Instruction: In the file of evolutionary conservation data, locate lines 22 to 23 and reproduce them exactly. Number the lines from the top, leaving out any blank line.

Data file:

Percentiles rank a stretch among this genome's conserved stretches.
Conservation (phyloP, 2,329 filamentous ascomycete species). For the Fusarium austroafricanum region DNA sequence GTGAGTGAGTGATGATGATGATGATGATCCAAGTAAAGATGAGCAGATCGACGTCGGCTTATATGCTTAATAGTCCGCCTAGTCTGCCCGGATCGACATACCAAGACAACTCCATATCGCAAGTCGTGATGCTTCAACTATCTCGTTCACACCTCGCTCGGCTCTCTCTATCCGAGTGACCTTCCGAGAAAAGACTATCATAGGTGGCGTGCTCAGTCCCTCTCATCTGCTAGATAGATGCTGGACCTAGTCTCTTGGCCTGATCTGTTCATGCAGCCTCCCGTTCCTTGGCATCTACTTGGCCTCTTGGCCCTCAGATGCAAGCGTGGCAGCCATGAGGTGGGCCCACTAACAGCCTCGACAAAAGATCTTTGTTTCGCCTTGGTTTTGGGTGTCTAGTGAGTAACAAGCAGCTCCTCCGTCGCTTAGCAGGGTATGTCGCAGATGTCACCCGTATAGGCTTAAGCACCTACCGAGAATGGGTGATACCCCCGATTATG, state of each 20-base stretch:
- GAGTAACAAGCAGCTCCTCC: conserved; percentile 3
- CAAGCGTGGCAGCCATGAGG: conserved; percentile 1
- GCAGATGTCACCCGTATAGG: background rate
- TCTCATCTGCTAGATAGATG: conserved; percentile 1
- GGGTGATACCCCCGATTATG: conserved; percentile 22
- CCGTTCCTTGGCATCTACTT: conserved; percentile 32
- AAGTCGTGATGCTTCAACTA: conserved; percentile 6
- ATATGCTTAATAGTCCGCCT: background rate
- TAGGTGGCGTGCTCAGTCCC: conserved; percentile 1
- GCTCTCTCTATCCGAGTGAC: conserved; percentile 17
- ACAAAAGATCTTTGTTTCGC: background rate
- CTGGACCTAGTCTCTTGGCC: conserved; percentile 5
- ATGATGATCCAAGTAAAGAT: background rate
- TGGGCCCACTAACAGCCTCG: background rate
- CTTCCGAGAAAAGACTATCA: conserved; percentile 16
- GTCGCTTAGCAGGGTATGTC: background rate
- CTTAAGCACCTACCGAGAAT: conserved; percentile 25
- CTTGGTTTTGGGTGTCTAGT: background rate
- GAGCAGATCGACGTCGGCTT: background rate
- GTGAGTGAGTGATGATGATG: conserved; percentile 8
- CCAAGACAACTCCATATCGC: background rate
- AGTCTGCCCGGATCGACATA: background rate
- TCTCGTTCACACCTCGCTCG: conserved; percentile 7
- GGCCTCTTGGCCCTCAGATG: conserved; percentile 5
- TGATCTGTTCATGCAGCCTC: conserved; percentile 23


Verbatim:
- GTGAGTGAGTGATGATGATG: conserved; percentile 8
- CCAAGACAACTCCATATCGC: background rate